Click to read more ...

Saturday
Jul082017

Review: "Spider-Man: Homecoming"

by Chris Feil

It’s another go around the spider’s web again. With Spider-Man: Homecoming, the second reboot in under a decade, Peter Parker cashes in some MCU cache in attempt to regain audience enthusiasm after a string of disappointments. The good news is that director Jon Watts (Cop Car) and team have delivered a distinct revamp that may be far off from the cinematic heights of Sam Raimi’s first films, but is still one of the most entertaining. As we last saw him in Captain America: Civil War this is our youngest Spider-Man yet, and he may not be ready for his crime-fighting responsibilities yet.

Click to read more ...

Wednesday
May172017

Linkbug

Before we get to the links please click on this photo to your left, the teaser poster for Yorgos Lanthimos's The Killing of a Sacred Deer. (Lanthimos last brought us the incredible The Lobster so we hope he's on a roll.) The poster is so beautiful we don't even mind that Nicole Kidman isn't on it! That's high praise if you haven't been paying attention.

Links 
Los Angeles Times Jimmy Kimmel will return to host the Oscars again in March. Same team this year, producers too.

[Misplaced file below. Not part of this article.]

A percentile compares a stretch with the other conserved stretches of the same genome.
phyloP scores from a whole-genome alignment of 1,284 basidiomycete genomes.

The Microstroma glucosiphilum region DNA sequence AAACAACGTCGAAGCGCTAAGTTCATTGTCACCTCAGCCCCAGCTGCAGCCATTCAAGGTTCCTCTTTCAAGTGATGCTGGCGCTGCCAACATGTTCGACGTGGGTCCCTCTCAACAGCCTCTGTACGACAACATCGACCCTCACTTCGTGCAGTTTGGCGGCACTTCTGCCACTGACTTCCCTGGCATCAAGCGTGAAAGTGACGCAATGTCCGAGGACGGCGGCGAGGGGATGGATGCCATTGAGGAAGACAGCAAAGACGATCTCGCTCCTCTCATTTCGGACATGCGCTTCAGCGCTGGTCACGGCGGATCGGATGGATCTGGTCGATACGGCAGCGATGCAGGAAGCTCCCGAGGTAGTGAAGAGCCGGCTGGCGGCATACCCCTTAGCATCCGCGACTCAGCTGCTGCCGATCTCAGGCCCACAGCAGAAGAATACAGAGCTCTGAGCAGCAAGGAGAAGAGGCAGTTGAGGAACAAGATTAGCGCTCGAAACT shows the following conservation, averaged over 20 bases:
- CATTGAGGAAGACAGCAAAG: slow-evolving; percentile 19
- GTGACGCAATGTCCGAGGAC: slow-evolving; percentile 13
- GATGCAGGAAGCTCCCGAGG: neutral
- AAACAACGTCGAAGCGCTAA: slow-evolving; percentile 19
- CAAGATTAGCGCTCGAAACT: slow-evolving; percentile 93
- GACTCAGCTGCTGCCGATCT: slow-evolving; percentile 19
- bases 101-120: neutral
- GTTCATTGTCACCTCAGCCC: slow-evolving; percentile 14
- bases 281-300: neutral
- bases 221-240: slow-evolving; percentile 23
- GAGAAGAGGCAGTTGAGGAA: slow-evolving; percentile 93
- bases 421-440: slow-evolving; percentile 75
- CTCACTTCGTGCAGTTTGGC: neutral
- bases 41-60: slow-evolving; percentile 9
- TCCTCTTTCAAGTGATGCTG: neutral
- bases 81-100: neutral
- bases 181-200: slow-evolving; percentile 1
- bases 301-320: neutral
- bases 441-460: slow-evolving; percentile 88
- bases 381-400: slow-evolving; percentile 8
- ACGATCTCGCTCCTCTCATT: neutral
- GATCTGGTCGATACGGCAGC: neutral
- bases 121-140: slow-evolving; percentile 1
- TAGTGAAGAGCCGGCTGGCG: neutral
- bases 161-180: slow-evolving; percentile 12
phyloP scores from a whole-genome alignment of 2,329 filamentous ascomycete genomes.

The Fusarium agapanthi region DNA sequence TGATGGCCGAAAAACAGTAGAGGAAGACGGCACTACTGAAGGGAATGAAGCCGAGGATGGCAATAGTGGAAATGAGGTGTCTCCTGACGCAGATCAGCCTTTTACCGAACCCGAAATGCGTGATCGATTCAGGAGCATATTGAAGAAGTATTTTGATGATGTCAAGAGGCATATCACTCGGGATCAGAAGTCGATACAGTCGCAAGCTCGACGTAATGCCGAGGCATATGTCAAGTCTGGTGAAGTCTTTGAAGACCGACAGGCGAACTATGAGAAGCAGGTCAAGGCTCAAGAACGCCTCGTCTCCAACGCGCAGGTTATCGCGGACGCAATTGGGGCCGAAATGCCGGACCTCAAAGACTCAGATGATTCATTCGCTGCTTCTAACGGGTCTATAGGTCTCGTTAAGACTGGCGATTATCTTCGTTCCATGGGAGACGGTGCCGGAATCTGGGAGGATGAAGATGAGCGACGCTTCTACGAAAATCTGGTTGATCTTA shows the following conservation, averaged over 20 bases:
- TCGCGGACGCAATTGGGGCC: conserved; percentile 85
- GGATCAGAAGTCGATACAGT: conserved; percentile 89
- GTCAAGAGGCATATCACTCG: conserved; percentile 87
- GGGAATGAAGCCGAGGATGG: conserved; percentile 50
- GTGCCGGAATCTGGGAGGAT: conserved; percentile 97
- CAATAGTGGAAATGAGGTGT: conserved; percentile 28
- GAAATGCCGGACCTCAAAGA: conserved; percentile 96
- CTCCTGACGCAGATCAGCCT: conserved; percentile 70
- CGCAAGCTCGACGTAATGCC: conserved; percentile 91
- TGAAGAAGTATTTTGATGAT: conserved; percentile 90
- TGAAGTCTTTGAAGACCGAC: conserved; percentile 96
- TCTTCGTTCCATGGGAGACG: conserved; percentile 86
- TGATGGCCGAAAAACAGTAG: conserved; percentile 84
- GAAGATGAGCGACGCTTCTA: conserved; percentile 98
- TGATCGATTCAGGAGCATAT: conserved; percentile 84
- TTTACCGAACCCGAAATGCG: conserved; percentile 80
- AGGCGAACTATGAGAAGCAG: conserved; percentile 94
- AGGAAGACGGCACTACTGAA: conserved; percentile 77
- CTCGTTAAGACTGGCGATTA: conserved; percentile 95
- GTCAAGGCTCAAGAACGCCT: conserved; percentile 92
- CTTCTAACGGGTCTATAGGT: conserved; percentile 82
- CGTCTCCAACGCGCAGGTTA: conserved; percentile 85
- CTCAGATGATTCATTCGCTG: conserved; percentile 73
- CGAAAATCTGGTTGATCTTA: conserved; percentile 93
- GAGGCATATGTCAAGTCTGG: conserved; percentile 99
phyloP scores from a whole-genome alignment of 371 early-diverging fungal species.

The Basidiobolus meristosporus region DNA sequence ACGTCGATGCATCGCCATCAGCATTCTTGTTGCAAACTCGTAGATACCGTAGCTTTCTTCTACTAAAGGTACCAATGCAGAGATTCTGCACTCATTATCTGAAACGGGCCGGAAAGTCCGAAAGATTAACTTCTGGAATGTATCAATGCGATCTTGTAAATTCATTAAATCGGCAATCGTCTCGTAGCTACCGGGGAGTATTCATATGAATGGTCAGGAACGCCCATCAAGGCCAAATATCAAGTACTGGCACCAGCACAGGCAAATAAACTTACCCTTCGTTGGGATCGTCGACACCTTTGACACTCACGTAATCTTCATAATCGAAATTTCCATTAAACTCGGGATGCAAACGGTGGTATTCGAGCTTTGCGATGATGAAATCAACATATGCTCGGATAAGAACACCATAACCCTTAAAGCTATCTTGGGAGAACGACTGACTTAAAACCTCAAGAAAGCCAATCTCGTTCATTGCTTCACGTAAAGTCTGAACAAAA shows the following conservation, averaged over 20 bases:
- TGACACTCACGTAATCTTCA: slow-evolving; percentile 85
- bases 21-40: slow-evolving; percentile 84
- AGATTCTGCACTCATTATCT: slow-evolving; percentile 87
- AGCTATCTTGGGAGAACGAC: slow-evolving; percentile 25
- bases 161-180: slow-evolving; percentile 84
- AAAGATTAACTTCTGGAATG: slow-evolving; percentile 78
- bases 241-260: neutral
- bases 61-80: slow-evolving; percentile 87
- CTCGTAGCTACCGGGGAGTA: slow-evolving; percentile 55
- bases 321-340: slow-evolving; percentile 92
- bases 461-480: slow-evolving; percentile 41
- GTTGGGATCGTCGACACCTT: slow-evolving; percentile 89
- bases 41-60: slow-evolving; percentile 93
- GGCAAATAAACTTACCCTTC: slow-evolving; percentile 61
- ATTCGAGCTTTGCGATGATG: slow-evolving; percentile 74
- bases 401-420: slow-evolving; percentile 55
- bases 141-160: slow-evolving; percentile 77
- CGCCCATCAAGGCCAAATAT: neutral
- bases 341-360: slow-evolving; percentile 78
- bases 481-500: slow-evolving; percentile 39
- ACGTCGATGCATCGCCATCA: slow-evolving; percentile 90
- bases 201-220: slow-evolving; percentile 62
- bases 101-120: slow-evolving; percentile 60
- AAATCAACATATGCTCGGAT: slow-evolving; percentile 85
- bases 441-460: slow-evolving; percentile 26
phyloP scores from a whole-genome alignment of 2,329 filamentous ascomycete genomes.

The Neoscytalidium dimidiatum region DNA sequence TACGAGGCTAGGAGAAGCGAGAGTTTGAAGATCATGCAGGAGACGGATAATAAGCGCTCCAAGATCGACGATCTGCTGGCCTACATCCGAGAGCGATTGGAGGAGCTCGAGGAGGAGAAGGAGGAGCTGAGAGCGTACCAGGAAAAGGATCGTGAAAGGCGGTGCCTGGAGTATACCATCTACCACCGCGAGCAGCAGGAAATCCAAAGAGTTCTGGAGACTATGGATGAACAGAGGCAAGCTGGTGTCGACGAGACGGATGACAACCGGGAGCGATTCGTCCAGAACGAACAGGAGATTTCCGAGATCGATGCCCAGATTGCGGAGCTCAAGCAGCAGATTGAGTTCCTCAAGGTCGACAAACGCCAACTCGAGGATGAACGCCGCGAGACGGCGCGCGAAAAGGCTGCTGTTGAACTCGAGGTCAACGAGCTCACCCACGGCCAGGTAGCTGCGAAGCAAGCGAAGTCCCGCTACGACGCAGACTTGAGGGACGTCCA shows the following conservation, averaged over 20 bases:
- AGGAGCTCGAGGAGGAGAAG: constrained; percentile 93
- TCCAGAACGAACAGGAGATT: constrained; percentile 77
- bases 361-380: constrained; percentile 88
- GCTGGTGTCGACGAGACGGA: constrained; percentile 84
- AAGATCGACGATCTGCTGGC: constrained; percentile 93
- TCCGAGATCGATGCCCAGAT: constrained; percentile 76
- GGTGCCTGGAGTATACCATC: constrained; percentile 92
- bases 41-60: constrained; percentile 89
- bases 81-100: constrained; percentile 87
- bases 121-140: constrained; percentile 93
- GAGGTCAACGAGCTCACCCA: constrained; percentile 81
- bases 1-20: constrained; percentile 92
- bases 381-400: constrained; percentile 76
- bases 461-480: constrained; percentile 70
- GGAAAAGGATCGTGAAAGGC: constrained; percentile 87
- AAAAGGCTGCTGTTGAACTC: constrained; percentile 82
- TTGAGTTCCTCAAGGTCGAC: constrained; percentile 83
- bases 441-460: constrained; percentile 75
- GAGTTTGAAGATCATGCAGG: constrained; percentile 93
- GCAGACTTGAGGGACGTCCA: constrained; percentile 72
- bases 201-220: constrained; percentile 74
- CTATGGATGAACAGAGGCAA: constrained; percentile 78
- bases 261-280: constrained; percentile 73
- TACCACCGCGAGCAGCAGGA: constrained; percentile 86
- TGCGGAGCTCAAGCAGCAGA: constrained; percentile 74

Interview Ethan Hawke talks to his friend Alessandro Nivola (easily one of the best stars among the under-famous and under-celebrated division) about his current hot streak
Fathom Events will broadcast the current London production of Angels in America to select US movie theaters in late July. Click there for ticket sales in your area
Awards Daily keeping Oscar buzz alive all year for Cannes contenders is a tricky feat - I agree with most of this but disagree with the example of Midnight in Paris. I'd argue it wasn't the Cannes launch that made that film an instant Oscar contender but its big box office at home (for Woody) the month after the festival --another reminder that it can be really advantageous to strike while the iron is hot though few films dare and instead let their Cannes hype dwindle into nothingness before theater launches half a year or longer later. 
Playbill ABC will air a live Little Mermaid special on October 3rd which combines the 1989 classic with live celebrity performances with "cutting edge technology." What the what now? This sounds potentially awful and disastrous but also, because of that, a 'must see'

Script Notes, a writing podcast, talks to Chris McQuarrie about moving from being a writer to a writer-director and the difficulties of moving from indies to tentpoles
Criterion Corner David Hudson aunched his new column "The Daily" which I will surely be stealing links from at some point for these roundups unless I got to them first. Let's start now with these two...
Reverse Shot has a new series called Executive Order which takes a deep dive into the individual  T****'s EOs and fuses them with a film that is in conversation with those ostensible ideas or power plays. This link is about the Muslim ban and segueways into a discussion of the fine gay drama Henry Gamble's Birthday Party